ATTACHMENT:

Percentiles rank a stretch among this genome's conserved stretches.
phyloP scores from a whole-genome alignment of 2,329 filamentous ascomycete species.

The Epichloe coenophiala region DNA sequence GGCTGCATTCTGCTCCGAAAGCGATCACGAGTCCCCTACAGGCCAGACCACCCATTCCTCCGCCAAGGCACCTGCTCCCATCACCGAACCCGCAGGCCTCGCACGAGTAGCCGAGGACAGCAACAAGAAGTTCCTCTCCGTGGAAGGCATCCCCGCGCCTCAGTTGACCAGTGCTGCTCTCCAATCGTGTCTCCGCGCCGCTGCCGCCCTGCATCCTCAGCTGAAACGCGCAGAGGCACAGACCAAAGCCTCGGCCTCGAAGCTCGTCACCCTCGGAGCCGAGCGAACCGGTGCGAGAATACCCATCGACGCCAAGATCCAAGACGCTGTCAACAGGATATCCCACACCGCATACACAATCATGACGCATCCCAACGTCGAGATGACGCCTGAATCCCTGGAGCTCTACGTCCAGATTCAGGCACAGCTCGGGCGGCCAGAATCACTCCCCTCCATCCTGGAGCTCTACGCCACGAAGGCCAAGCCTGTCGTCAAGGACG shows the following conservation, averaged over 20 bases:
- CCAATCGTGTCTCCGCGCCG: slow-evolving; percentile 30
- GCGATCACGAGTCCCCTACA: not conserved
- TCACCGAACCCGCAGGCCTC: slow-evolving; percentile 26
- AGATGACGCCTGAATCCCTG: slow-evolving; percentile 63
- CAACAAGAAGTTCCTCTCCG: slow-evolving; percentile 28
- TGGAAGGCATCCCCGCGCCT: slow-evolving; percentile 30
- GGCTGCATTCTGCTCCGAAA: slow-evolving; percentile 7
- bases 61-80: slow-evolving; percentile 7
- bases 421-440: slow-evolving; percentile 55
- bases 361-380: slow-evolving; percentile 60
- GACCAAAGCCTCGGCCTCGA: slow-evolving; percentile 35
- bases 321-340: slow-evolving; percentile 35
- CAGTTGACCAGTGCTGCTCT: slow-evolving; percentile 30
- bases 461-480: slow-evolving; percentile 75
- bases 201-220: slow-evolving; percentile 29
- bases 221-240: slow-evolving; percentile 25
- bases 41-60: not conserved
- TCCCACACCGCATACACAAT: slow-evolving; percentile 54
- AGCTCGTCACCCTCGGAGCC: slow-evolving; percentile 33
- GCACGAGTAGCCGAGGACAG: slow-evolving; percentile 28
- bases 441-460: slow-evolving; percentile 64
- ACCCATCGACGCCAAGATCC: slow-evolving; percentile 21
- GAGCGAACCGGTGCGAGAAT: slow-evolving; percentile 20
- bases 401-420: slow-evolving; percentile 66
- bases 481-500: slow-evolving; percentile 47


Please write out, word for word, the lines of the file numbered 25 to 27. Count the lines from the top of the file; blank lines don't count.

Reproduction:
- ACCCATCGACGCCAAGATCC: slow-evolving; percentile 21
- GAGCGAACCGGTGCGAGAAT: slow-evolving; percentile 20
- bases 401-420: slow-evolving; percentile 66